We do not often recommend HD-SDI cameras because there are shortcomings with the current technology (a topic for another discussion). High resolution megapixel cameras are fantastic and are becoming more affordable. But don’t expect results like you see in the “CSI” TV shows – that’s just fiction. And keep in mind that the higher the resolution of the cameras, the more bandwidth and hard drive space you will need to transfer and store it. In most cases, cameras over 2MP are usually not worth the extra cost (at today’s prices), especially considering the added costs in required bandwidth and hard drive storage.
Every recorder that we keep in stock is built for performance. Our Network & Digital Video Recorders are designed to run 24/7 and all supporting multi-site video monitoring. Optiview’s recorders can be customized with the number of video channels, number of hard drives, analytics, and more.
It’s useful to know that the human eye is more sensitive to horizontal resolution than vertical resolution. So for example, to the human eye, there is not much perceived difference between 2CIF and 4CIF. The other issue to know about the human eye has to do with frame rate. The human eye can perceive about 15 separate visual images per second (frame rate). So any frame rate higher than 15 frames per second (fps) is perceived as smooth motion. In CCTV the maximum frame rate available per device is typically 30fps and that is considered ‘real time’. But anything over 15 fps is going to look pretty good. Some devices will list different resolutions at different frame rates. So for example, an IP camera might document its resolution as “3MP at 20fps” or “2MP at 30fps”. We would recommend using the “3MP at 20fps” setting in this case.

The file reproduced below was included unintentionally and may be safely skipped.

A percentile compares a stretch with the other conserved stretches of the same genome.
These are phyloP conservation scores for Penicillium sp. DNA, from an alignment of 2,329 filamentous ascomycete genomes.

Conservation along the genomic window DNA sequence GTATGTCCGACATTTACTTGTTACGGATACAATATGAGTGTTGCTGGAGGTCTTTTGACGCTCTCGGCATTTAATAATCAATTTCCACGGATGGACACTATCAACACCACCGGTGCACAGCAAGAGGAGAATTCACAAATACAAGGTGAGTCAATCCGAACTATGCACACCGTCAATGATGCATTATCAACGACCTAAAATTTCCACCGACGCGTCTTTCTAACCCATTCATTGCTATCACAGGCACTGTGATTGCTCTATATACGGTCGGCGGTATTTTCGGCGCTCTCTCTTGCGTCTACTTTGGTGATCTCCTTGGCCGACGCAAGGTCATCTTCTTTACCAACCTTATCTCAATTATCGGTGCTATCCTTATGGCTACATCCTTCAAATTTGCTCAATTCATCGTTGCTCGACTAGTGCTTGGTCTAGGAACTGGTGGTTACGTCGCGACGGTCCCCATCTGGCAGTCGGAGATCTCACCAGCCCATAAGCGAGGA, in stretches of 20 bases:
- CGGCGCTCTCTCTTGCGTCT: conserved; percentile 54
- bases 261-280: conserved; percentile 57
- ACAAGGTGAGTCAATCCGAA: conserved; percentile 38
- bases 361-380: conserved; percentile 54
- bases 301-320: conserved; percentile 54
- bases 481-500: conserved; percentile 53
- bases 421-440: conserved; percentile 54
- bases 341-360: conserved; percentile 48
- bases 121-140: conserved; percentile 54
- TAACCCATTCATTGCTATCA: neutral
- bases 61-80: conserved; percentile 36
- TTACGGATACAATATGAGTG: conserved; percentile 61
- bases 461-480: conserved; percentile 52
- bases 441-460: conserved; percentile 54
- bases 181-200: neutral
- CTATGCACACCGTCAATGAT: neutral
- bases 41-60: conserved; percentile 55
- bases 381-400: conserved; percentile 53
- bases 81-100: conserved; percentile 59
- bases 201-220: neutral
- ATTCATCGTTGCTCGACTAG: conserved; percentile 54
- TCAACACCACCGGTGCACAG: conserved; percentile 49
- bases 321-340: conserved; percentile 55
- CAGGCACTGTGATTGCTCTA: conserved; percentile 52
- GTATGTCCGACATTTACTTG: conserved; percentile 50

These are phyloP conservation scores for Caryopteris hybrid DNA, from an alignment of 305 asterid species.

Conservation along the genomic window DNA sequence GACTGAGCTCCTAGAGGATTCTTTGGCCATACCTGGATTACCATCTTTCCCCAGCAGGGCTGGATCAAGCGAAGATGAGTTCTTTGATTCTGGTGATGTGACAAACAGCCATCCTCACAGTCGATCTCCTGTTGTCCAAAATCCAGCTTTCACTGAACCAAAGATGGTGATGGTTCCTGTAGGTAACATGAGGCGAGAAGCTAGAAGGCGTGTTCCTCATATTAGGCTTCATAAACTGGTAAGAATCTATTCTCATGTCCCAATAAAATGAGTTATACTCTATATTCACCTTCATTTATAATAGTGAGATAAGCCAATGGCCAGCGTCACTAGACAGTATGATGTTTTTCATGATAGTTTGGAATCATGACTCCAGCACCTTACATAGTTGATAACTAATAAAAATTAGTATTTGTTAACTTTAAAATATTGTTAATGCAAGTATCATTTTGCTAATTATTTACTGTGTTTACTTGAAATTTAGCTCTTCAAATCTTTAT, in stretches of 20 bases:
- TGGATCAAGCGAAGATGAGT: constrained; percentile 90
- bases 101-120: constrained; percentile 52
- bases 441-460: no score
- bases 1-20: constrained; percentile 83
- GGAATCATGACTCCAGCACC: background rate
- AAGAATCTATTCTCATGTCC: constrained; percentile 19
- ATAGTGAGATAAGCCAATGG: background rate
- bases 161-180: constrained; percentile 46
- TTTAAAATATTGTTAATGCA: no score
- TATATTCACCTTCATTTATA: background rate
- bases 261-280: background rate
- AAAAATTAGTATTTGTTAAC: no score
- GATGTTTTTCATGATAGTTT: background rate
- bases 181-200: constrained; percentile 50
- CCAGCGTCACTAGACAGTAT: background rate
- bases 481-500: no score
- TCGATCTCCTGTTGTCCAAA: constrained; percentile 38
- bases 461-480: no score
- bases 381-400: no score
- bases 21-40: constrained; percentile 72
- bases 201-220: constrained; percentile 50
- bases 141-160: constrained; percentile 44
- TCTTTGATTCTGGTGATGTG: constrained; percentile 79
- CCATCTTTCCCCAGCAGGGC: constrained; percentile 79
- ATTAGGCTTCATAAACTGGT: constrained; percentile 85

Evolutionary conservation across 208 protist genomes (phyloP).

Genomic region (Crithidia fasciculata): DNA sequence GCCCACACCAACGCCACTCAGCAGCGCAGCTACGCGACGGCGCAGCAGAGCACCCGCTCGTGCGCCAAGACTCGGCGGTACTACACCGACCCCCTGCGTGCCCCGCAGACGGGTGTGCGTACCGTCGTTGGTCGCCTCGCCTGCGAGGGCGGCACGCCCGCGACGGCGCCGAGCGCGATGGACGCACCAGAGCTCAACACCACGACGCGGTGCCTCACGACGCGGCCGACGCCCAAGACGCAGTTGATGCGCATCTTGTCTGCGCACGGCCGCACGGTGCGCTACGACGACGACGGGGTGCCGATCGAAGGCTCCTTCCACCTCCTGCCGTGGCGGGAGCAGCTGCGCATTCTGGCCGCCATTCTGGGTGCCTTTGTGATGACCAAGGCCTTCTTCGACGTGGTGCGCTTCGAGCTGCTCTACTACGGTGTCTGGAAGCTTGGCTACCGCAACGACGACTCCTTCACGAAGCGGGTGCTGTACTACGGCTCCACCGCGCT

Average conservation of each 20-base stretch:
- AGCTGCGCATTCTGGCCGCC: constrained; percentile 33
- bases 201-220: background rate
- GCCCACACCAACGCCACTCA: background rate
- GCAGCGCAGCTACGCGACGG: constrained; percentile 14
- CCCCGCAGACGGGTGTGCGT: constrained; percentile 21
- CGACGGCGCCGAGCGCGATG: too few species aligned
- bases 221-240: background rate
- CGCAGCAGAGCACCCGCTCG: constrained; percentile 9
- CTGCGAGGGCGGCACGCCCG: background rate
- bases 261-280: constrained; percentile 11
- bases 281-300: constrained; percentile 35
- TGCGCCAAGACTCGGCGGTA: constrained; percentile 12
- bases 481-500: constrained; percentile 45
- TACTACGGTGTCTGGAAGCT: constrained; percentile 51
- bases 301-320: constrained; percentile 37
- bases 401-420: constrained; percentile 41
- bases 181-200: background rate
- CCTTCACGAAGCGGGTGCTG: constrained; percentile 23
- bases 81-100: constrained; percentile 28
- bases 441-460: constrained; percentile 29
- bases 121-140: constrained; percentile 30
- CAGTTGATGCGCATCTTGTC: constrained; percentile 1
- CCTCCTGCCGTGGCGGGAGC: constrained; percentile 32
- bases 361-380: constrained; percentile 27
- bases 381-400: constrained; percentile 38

In a CCTV application you will have many cameras with different resolutions but usually only one recording device. So make sure that the recording equipment you choose has at least the resolution capability of your highest resolution camera. Also, make sure it has enough hard drive space to record all of your cameras for a reasonable period of time given your application. Image resolution is most crucial when something happens and you need to playback that video. If you need to zoom in on a piece of video, the quality of that zoomed in image depends on the recorded resolution. So configure each channel of the DVR separately to record at the highest resolution that matches the camera.
One question you may ask yourself is whether the smaller resolution standards are even worth mentioning given today’s megapixel capabilities. But QCIF and CIF are still relevant when considering mobile devices. Images on a phone are usually displayed at QCIF for example. Just to be clear, the image may be captured and stored at megapixel resolution but transmitted by the recorder and displayed at QCIF on the mobile device.